Since 2000, the middle class has shrunk in size, fallen backward in income and wealth, and shed some - but by no means all - of its characteristic faith in the future. Fully 85% of self-described middle-class adults say it is more difficult now than it was a decade ago for middle-class people to maintain their standard of living. Of those who feel this way, 62% say “a lot” of the blame lies with Congress, while 54% say the same about banks and financial institutions, 47% about large corporations, 44% about the Bush administration, 39% about foreign competition and 34% about the Obama administration. Just 8% blame the middle class itself a lot.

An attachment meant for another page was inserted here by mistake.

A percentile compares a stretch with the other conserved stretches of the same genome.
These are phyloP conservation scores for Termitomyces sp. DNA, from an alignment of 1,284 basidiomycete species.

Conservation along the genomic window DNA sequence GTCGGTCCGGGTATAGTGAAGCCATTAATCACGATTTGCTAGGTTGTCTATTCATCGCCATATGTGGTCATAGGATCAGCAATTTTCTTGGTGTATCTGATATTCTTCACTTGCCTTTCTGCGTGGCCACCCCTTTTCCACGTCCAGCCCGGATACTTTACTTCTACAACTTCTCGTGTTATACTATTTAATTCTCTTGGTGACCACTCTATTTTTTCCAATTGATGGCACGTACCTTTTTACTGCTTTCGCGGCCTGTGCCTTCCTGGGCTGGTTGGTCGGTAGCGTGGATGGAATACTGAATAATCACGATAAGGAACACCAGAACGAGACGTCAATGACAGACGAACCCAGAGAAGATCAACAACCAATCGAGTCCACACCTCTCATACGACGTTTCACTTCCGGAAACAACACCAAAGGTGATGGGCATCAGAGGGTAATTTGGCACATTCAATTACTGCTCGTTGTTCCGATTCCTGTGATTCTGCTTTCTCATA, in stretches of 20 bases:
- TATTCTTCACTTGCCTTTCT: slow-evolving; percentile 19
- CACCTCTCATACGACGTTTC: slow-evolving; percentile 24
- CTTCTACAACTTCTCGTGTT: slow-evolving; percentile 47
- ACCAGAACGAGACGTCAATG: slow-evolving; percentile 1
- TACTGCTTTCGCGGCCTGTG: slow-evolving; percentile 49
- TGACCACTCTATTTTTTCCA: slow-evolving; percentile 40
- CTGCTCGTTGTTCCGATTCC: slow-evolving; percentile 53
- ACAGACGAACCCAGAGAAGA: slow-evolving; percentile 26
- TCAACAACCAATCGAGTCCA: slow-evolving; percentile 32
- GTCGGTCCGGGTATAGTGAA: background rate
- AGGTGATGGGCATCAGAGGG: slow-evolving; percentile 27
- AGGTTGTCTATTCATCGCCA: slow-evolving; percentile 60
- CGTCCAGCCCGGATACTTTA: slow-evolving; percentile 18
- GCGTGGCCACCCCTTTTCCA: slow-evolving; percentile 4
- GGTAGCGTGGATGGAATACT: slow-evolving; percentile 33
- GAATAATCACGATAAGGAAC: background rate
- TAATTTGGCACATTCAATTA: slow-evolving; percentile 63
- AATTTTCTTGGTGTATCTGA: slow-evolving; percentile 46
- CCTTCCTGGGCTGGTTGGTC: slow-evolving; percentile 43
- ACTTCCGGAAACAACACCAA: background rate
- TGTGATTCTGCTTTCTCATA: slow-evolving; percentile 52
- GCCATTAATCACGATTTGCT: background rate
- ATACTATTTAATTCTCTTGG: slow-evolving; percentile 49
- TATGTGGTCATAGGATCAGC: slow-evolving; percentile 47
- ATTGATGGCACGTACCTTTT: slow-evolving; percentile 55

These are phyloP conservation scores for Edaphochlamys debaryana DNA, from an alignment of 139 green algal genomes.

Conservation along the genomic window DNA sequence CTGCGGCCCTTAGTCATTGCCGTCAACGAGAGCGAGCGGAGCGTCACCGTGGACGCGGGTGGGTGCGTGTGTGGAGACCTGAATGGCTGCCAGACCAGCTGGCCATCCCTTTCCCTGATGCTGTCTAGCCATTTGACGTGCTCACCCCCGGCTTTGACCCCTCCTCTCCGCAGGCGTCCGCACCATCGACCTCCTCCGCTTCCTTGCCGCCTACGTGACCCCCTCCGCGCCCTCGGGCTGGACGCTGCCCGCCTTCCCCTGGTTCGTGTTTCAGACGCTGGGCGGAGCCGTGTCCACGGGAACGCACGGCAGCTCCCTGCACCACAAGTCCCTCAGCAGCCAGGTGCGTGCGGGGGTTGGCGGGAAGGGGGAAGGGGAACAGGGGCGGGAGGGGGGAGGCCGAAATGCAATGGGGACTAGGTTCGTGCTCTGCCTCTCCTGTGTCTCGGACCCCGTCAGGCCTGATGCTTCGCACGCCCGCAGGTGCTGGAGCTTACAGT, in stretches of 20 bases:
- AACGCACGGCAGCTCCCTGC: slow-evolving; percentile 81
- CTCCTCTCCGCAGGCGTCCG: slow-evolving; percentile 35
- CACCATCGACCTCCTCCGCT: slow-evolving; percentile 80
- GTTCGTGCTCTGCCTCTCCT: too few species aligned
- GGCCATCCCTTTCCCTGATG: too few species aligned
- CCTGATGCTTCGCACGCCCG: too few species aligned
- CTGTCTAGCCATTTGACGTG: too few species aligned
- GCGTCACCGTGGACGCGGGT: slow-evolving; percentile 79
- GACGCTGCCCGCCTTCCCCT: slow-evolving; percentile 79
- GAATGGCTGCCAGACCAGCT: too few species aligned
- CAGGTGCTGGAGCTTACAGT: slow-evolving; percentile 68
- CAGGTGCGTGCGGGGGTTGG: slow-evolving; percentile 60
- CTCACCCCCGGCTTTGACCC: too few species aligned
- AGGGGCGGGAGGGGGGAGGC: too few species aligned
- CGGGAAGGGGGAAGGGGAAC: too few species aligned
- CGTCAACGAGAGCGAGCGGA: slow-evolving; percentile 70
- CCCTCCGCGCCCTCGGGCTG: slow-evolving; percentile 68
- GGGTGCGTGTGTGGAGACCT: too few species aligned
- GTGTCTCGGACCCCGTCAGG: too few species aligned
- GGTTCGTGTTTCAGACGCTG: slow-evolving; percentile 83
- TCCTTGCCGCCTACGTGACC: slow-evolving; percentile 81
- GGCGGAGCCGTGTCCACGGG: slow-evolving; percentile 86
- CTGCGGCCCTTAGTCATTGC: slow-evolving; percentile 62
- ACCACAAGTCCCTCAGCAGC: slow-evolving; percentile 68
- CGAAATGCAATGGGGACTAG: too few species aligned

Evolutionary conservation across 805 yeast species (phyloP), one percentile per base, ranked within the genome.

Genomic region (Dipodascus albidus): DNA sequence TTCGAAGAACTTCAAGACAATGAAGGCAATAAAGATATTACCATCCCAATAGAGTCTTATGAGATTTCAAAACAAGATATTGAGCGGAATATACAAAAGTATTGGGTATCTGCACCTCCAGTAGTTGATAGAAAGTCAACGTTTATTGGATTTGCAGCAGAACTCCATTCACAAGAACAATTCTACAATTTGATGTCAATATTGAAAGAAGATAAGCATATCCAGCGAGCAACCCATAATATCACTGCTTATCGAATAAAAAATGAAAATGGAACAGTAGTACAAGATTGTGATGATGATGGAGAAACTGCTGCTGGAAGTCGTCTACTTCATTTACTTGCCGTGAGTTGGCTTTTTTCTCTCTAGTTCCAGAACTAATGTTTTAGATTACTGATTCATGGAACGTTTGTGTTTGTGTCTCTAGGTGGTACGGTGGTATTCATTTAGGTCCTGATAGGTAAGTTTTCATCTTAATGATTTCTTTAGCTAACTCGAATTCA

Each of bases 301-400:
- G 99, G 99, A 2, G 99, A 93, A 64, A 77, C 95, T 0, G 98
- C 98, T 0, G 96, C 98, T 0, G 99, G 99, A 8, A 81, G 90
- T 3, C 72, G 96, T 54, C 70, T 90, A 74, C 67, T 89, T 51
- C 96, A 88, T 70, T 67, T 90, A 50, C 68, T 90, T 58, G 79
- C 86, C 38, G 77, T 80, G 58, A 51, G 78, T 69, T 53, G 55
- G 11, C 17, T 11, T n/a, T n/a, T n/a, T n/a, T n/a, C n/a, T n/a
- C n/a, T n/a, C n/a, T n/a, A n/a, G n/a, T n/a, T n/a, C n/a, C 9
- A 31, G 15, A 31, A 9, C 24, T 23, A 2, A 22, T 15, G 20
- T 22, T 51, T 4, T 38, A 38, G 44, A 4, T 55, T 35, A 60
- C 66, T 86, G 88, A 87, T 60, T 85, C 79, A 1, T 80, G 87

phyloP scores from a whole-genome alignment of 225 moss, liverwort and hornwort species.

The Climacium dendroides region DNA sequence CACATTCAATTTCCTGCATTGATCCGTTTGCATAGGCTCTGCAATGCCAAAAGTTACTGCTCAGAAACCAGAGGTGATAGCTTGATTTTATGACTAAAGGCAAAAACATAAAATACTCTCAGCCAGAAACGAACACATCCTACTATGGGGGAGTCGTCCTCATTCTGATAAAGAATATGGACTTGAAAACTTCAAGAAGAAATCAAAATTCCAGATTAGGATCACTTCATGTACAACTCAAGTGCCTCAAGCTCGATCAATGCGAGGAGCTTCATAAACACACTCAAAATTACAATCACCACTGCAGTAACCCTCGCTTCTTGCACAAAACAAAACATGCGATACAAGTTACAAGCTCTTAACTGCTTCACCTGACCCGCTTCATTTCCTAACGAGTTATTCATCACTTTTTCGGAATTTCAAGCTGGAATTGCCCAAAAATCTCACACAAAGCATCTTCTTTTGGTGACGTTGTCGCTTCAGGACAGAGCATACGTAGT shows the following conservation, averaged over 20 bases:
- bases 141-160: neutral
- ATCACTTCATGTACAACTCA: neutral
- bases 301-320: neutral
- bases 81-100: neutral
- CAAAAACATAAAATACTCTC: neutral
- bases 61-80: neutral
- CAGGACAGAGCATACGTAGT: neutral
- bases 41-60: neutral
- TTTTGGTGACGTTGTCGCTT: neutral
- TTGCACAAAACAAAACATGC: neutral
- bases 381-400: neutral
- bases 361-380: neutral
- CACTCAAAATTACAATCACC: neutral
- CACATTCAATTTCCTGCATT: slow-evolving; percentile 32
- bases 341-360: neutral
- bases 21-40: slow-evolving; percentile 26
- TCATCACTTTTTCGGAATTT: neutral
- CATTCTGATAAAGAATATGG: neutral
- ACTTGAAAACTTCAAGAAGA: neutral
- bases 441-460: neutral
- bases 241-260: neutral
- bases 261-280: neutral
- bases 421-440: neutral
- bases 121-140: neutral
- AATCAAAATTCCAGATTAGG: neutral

For the middle-income group, the “lost decade” of the 2000s has been even worse for wealth loss than for income loss. The median income of the middle-income tier fell 5%, but median wealth (assets minus debt) declined by 28%, to $93,150 from $129,582. The downbeat short-term perspective is not surprising in light of the heavy economic blows delivered by the Great Recession of 2007-2009 and the sluggish recovery since. About four-in-ten (42%) middle-class adults say their household’s financial situation is worse now than it was before the recession, while 32% say they are in better shape; an additional 23% volunteered that their finances are unchanged.